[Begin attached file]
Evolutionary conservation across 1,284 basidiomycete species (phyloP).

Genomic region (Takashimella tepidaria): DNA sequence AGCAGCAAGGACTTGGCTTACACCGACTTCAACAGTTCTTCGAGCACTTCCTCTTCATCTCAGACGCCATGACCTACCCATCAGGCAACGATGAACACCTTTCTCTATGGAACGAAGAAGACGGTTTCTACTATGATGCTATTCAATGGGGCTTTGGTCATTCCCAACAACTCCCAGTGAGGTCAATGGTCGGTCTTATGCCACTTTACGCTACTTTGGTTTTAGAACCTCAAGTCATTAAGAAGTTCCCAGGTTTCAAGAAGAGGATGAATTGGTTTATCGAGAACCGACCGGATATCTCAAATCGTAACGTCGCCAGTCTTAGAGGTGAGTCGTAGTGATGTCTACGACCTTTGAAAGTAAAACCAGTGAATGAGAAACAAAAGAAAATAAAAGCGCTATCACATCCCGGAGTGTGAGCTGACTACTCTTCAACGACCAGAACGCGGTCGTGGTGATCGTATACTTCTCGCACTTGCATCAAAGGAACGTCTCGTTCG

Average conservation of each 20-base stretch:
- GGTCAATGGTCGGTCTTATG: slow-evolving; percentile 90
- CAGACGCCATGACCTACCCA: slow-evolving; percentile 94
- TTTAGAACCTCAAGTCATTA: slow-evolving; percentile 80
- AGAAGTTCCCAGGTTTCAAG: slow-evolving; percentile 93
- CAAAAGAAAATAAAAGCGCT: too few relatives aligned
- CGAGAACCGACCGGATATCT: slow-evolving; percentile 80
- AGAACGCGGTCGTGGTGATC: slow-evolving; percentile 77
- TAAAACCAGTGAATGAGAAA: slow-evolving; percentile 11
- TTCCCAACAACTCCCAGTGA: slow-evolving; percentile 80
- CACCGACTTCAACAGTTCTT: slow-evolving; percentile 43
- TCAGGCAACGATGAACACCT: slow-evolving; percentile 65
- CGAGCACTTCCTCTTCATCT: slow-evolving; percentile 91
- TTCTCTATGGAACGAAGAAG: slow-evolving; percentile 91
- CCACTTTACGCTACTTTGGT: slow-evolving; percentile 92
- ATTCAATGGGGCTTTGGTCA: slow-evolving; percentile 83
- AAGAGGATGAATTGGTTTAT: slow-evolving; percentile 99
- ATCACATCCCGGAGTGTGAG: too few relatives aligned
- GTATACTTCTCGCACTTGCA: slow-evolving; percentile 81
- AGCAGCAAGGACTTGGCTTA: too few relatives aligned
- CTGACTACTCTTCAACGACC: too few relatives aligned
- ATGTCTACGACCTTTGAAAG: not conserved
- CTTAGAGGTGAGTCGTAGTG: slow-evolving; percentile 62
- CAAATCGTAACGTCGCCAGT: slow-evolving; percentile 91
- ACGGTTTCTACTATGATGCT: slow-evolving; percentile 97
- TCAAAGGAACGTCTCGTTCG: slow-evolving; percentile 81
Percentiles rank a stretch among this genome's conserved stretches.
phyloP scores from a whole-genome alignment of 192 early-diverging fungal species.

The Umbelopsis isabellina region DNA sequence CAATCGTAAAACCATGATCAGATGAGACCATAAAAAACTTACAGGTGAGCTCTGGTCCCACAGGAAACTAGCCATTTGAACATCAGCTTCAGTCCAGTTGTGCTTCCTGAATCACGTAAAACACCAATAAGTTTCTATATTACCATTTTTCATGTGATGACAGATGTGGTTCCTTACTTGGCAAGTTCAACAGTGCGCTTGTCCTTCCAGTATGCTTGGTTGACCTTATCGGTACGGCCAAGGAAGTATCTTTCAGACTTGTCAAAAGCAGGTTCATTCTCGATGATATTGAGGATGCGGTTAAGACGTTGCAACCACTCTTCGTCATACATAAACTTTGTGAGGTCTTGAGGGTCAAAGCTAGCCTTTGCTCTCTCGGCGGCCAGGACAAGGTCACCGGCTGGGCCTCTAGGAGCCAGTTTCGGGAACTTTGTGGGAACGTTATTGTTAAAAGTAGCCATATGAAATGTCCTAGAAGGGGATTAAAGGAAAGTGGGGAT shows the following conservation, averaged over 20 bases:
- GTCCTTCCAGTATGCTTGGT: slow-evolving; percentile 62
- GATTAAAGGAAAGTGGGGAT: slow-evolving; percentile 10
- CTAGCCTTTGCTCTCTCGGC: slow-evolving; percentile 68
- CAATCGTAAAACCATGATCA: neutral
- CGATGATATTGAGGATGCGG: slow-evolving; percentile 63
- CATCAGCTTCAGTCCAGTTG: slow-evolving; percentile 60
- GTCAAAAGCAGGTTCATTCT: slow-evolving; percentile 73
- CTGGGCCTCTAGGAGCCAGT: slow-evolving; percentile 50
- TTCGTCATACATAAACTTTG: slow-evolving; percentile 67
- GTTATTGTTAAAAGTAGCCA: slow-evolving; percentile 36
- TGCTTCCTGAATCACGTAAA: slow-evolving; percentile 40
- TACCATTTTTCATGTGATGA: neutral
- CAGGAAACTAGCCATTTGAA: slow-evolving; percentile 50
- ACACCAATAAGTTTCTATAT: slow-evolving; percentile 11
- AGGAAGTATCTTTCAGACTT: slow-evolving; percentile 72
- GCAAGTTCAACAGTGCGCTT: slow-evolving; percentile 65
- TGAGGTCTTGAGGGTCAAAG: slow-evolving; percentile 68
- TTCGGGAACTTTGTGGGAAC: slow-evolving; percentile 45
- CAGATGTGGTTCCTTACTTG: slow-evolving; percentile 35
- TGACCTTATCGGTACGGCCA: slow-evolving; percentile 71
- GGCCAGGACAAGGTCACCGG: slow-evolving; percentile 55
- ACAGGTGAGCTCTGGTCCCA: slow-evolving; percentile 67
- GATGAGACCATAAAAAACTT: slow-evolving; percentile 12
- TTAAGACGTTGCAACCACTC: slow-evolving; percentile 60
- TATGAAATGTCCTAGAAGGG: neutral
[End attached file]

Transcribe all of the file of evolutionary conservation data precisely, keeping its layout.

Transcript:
Evolutionary conservation across 1,284 basidiomycete species (phyloP).

Genomic region (Takashimella tepidaria): DNA sequence AGCAGCAAGGACTTGGCTTACACCGACTTCAACAGTTCTTCGAGCACTTCCTCTTCATCTCAGACGCCATGACCTACCCATCAGGCAACGATGAACACCTTTCTCTATGGAACGAAGAAGACGGTTTCTACTATGATGCTATTCAATGGGGCTTTGGTCATTCCCAACAACTCCCAGTGAGGTCAATGGTCGGTCTTATGCCACTTTACGCTACTTTGGTTTTAGAACCTCAAGTCATTAAGAAGTTCCCAGGTTTCAAGAAGAGGATGAATTGGTTTATCGAGAACCGACCGGATATCTCAAATCGTAACGTCGCCAGTCTTAGAGGTGAGTCGTAGTGATGTCTACGACCTTTGAAAGTAAAACCAGTGAATGAGAAACAAAAGAAAATAAAAGCGCTATCACATCCCGGAGTGTGAGCTGACTACTCTTCAACGACCAGAACGCGGTCGTGGTGATCGTATACTTCTCGCACTTGCATCAAAGGAACGTCTCGTTCG

Average conservation of each 20-base stretch:
- GGTCAATGGTCGGTCTTATG: slow-evolving; percentile 90
- CAGACGCCATGACCTACCCA: slow-evolving; percentile 94
- TTTAGAACCTCAAGTCATTA: slow-evolving; percentile 80
- AGAAGTTCCCAGGTTTCAAG: slow-evolving; percentile 93
- CAAAAGAAAATAAAAGCGCT: too few relatives aligned
- CGAGAACCGACCGGATATCT: slow-evolving; percentile 80
- AGAACGCGGTCGTGGTGATC: slow-evolving; percentile 77
- TAAAACCAGTGAATGAGAAA: slow-evolving; percentile 11
- TTCCCAACAACTCCCAGTGA: slow-evolving; percentile 80
- CACCGACTTCAACAGTTCTT: slow-evolving; percentile 43
- TCAGGCAACGATGAACACCT: slow-evolving; percentile 65
- CGAGCACTTCCTCTTCATCT: slow-evolving; percentile 91
- TTCTCTATGGAACGAAGAAG: slow-evolving; percentile 91
- CCACTTTACGCTACTTTGGT: slow-evolving; percentile 92
- ATTCAATGGGGCTTTGGTCA: slow-evolving; percentile 83
- AAGAGGATGAATTGGTTTAT: slow-evolving; percentile 99
- ATCACATCCCGGAGTGTGAG: too few relatives aligned
- GTATACTTCTCGCACTTGCA: slow-evolving; percentile 81
- AGCAGCAAGGACTTGGCTTA: too few relatives aligned
- CTGACTACTCTTCAACGACC: too few relatives aligned
- ATGTCTACGACCTTTGAAAG: not conserved
- CTTAGAGGTGAGTCGTAGTG: slow-evolving; percentile 62
- CAAATCGTAACGTCGCCAGT: slow-evolving; percentile 91
- ACGGTTTCTACTATGATGCT: slow-evolving; percentile 97
- TCAAAGGAACGTCTCGTTCG: slow-evolving; percentile 81
Percentiles rank a stretch among this genome's conserved stretches.
phyloP scores from a whole-genome alignment of 192 early-diverging fungal species.

The Umbelopsis isabellina region DNA sequence CAATCGTAAAACCATGATCAGATGAGACCATAAAAAACTTACAGGTGAGCTCTGGTCCCACAGGAAACTAGCCATTTGAACATCAGCTTCAGTCCAGTTGTGCTTCCTGAATCACGTAAAACACCAATAAGTTTCTATATTACCATTTTTCATGTGATGACAGATGTGGTTCCTTACTTGGCAAGTTCAACAGTGCGCTTGTCCTTCCAGTATGCTTGGTTGACCTTATCGGTACGGCCAAGGAAGTATCTTTCAGACTTGTCAAAAGCAGGTTCATTCTCGATGATATTGAGGATGCGGTTAAGACGTTGCAACCACTCTTCGTCATACATAAACTTTGTGAGGTCTTGAGGGTCAAAGCTAGCCTTTGCTCTCTCGGCGGCCAGGACAAGGTCACCGGCTGGGCCTCTAGGAGCCAGTTTCGGGAACTTTGTGGGAACGTTATTGTTAAAAGTAGCCATATGAAATGTCCTAGAAGGGGATTAAAGGAAAGTGGGGAT shows the following conservation, averaged over 20 bases:
- GTCCTTCCAGTATGCTTGGT: slow-evolving; percentile 62
- GATTAAAGGAAAGTGGGGAT: slow-evolving; percentile 10
- CTAGCCTTTGCTCTCTCGGC: slow-evolving; percentile 68
- CAATCGTAAAACCATGATCA: neutral
- CGATGATATTGAGGATGCGG: slow-evolving; percentile 63
- CATCAGCTTCAGTCCAGTTG: slow-evolving; percentile 60
- GTCAAAAGCAGGTTCATTCT: slow-evolving; percentile 73
- CTGGGCCTCTAGGAGCCAGT: slow-evolving; percentile 50
- TTCGTCATACATAAACTTTG: slow-evolving; percentile 67
- GTTATTGTTAAAAGTAGCCA: slow-evolving; percentile 36
- TGCTTCCTGAATCACGTAAA: slow-evolving; percentile 40
- TACCATTTTTCATGTGATGA: neutral
- CAGGAAACTAGCCATTTGAA: slow-evolving; percentile 50
- ACACCAATAAGTTTCTATAT: slow-evolving; percentile 11
- AGGAAGTATCTTTCAGACTT: slow-evolving; percentile 72
- GCAAGTTCAACAGTGCGCTT: slow-evolving; percentile 65
- TGAGGTCTTGAGGGTCAAAG: slow-evolving; percentile 68
- TTCGGGAACTTTGTGGGAAC: slow-evolving; percentile 45
- CAGATGTGGTTCCTTACTTG: slow-evolving; percentile 35
- TGACCTTATCGGTACGGCCA: slow-evolving; percentile 71
- GGCCAGGACAAGGTCACCGG: slow-evolving; percentile 55
- ACAGGTGAGCTCTGGTCCCA: slow-evolving; percentile 67
- GATGAGACCATAAAAAACTT: slow-evolving; percentile 12
- TTAAGACGTTGCAACCACTC: slow-evolving; percentile 60
- TATGAAATGTCCTAGAAGGG: neutral